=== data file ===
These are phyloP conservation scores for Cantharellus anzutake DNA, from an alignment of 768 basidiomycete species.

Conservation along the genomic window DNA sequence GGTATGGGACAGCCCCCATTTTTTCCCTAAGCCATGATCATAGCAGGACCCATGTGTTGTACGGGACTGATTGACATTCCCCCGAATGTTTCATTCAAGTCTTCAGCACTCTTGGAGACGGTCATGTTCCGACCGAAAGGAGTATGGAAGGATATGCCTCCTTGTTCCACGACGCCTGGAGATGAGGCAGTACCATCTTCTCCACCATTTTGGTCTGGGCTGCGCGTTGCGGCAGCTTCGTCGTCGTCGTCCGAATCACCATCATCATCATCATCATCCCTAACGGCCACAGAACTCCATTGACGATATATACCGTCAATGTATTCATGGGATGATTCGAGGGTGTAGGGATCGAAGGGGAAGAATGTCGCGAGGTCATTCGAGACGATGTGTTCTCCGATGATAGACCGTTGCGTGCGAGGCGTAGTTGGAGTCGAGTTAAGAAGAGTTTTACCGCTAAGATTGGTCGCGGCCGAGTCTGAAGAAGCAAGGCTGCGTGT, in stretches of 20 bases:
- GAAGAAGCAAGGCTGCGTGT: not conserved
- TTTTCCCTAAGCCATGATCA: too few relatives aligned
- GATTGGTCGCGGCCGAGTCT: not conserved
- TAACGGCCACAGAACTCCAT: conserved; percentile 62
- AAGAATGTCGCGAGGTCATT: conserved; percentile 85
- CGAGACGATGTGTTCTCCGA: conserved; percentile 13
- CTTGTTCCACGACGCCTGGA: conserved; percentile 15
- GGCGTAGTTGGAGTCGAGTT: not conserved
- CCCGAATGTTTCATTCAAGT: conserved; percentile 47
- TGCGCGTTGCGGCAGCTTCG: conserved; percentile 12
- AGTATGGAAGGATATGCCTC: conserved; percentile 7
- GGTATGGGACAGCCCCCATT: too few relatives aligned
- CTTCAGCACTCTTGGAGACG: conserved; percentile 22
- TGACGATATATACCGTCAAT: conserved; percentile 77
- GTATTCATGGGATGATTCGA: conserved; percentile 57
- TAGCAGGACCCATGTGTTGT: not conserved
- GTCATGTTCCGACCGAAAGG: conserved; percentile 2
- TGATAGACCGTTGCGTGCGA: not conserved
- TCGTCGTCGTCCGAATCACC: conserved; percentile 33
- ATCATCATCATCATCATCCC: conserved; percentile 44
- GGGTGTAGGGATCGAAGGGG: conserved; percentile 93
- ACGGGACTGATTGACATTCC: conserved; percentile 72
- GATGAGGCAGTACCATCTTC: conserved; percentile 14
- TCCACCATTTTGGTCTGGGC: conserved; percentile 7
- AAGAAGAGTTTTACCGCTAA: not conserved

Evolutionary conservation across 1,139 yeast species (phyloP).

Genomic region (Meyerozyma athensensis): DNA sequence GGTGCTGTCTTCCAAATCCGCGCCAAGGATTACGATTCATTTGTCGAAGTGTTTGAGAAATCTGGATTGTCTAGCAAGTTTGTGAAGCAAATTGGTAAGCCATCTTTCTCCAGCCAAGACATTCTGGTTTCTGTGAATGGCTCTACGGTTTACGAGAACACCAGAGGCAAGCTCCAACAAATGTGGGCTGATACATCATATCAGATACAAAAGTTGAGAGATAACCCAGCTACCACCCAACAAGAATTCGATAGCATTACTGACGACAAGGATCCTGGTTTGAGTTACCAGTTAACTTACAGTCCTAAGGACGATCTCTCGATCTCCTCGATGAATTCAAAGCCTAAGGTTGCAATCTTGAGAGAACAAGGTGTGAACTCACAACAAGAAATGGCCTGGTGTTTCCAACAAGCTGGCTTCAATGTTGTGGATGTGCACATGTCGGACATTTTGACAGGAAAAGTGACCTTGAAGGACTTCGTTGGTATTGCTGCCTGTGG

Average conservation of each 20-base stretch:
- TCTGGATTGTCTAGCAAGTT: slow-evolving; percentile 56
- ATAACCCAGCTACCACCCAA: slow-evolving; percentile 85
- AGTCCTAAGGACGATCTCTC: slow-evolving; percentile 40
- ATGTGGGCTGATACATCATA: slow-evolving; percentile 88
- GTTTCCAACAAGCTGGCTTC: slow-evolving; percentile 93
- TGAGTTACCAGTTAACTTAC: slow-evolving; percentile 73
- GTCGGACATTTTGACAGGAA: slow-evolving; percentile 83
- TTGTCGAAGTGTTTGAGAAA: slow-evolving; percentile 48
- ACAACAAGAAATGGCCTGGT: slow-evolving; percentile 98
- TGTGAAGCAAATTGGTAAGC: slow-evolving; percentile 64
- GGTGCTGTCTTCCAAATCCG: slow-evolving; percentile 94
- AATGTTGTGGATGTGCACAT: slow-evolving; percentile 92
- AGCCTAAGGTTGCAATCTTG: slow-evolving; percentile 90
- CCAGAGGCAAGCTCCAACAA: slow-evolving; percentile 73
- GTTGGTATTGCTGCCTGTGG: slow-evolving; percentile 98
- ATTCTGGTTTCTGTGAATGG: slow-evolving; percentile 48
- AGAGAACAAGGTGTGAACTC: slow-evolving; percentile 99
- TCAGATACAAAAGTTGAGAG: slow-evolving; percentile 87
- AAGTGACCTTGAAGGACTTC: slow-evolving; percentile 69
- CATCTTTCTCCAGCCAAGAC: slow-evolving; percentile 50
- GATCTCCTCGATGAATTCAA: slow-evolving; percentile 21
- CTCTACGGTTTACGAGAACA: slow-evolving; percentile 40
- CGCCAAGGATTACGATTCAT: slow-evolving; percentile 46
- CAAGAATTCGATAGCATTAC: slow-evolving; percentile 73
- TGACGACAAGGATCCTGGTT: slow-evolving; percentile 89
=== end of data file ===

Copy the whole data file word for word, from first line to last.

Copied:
These are phyloP conservation scores for Cantharellus anzutake DNA, from an alignment of 768 basidiomycete species.

Conservation along the genomic window DNA sequence GGTATGGGACAGCCCCCATTTTTTCCCTAAGCCATGATCATAGCAGGACCCATGTGTTGTACGGGACTGATTGACATTCCCCCGAATGTTTCATTCAAGTCTTCAGCACTCTTGGAGACGGTCATGTTCCGACCGAAAGGAGTATGGAAGGATATGCCTCCTTGTTCCACGACGCCTGGAGATGAGGCAGTACCATCTTCTCCACCATTTTGGTCTGGGCTGCGCGTTGCGGCAGCTTCGTCGTCGTCGTCCGAATCACCATCATCATCATCATCATCCCTAACGGCCACAGAACTCCATTGACGATATATACCGTCAATGTATTCATGGGATGATTCGAGGGTGTAGGGATCGAAGGGGAAGAATGTCGCGAGGTCATTCGAGACGATGTGTTCTCCGATGATAGACCGTTGCGTGCGAGGCGTAGTTGGAGTCGAGTTAAGAAGAGTTTTACCGCTAAGATTGGTCGCGGCCGAGTCTGAAGAAGCAAGGCTGCGTGT, in stretches of 20 bases:
- GAAGAAGCAAGGCTGCGTGT: not conserved
- TTTTCCCTAAGCCATGATCA: too few relatives aligned
- GATTGGTCGCGGCCGAGTCT: not conserved
- TAACGGCCACAGAACTCCAT: conserved; percentile 62
- AAGAATGTCGCGAGGTCATT: conserved; percentile 85
- CGAGACGATGTGTTCTCCGA: conserved; percentile 13
- CTTGTTCCACGACGCCTGGA: conserved; percentile 15
- GGCGTAGTTGGAGTCGAGTT: not conserved
- CCCGAATGTTTCATTCAAGT: conserved; percentile 47
- TGCGCGTTGCGGCAGCTTCG: conserved; percentile 12
- AGTATGGAAGGATATGCCTC: conserved; percentile 7
- GGTATGGGACAGCCCCCATT: too few relatives aligned
- CTTCAGCACTCTTGGAGACG: conserved; percentile 22
- TGACGATATATACCGTCAAT: conserved; percentile 77
- GTATTCATGGGATGATTCGA: conserved; percentile 57
- TAGCAGGACCCATGTGTTGT: not conserved
- GTCATGTTCCGACCGAAAGG: conserved; percentile 2
- TGATAGACCGTTGCGTGCGA: not conserved
- TCGTCGTCGTCCGAATCACC: conserved; percentile 33
- ATCATCATCATCATCATCCC: conserved; percentile 44
- GGGTGTAGGGATCGAAGGGG: conserved; percentile 93
- ACGGGACTGATTGACATTCC: conserved; percentile 72
- GATGAGGCAGTACCATCTTC: conserved; percentile 14
- TCCACCATTTTGGTCTGGGC: conserved; percentile 7
- AAGAAGAGTTTTACCGCTAA: not conserved

Evolutionary conservation across 1,139 yeast species (phyloP).

Genomic region (Meyerozyma athensensis): DNA sequence GGTGCTGTCTTCCAAATCCGCGCCAAGGATTACGATTCATTTGTCGAAGTGTTTGAGAAATCTGGATTGTCTAGCAAGTTTGTGAAGCAAATTGGTAAGCCATCTTTCTCCAGCCAAGACATTCTGGTTTCTGTGAATGGCTCTACGGTTTACGAGAACACCAGAGGCAAGCTCCAACAAATGTGGGCTGATACATCATATCAGATACAAAAGTTGAGAGATAACCCAGCTACCACCCAACAAGAATTCGATAGCATTACTGACGACAAGGATCCTGGTTTGAGTTACCAGTTAACTTACAGTCCTAAGGACGATCTCTCGATCTCCTCGATGAATTCAAAGCCTAAGGTTGCAATCTTGAGAGAACAAGGTGTGAACTCACAACAAGAAATGGCCTGGTGTTTCCAACAAGCTGGCTTCAATGTTGTGGATGTGCACATGTCGGACATTTTGACAGGAAAAGTGACCTTGAAGGACTTCGTTGGTATTGCTGCCTGTGG

Average conservation of each 20-base stretch:
- TCTGGATTGTCTAGCAAGTT: slow-evolving; percentile 56
- ATAACCCAGCTACCACCCAA: slow-evolving; percentile 85
- AGTCCTAAGGACGATCTCTC: slow-evolving; percentile 40
- ATGTGGGCTGATACATCATA: slow-evolving; percentile 88
- GTTTCCAACAAGCTGGCTTC: slow-evolving; percentile 93
- TGAGTTACCAGTTAACTTAC: slow-evolving; percentile 73
- GTCGGACATTTTGACAGGAA: slow-evolving; percentile 83
- TTGTCGAAGTGTTTGAGAAA: slow-evolving; percentile 48
- ACAACAAGAAATGGCCTGGT: slow-evolving; percentile 98
- TGTGAAGCAAATTGGTAAGC: slow-evolving; percentile 64
- GGTGCTGTCTTCCAAATCCG: slow-evolving; percentile 94
- AATGTTGTGGATGTGCACAT: slow-evolving; percentile 92
- AGCCTAAGGTTGCAATCTTG: slow-evolving; percentile 90
- CCAGAGGCAAGCTCCAACAA: slow-evolving; percentile 73
- GTTGGTATTGCTGCCTGTGG: slow-evolving; percentile 98
- ATTCTGGTTTCTGTGAATGG: slow-evolving; percentile 48
- AGAGAACAAGGTGTGAACTC: slow-evolving; percentile 99
- TCAGATACAAAAGTTGAGAG: slow-evolving; percentile 87
- AAGTGACCTTGAAGGACTTC: slow-evolving; percentile 69
- CATCTTTCTCCAGCCAAGAC: slow-evolving; percentile 50
- GATCTCCTCGATGAATTCAA: slow-evolving; percentile 21
- CTCTACGGTTTACGAGAACA: slow-evolving; percentile 40
- CGCCAAGGATTACGATTCAT: slow-evolving; percentile 46
- CAAGAATTCGATAGCATTAC: slow-evolving; percentile 73
- TGACGACAAGGATCCTGGTT: slow-evolving; percentile 89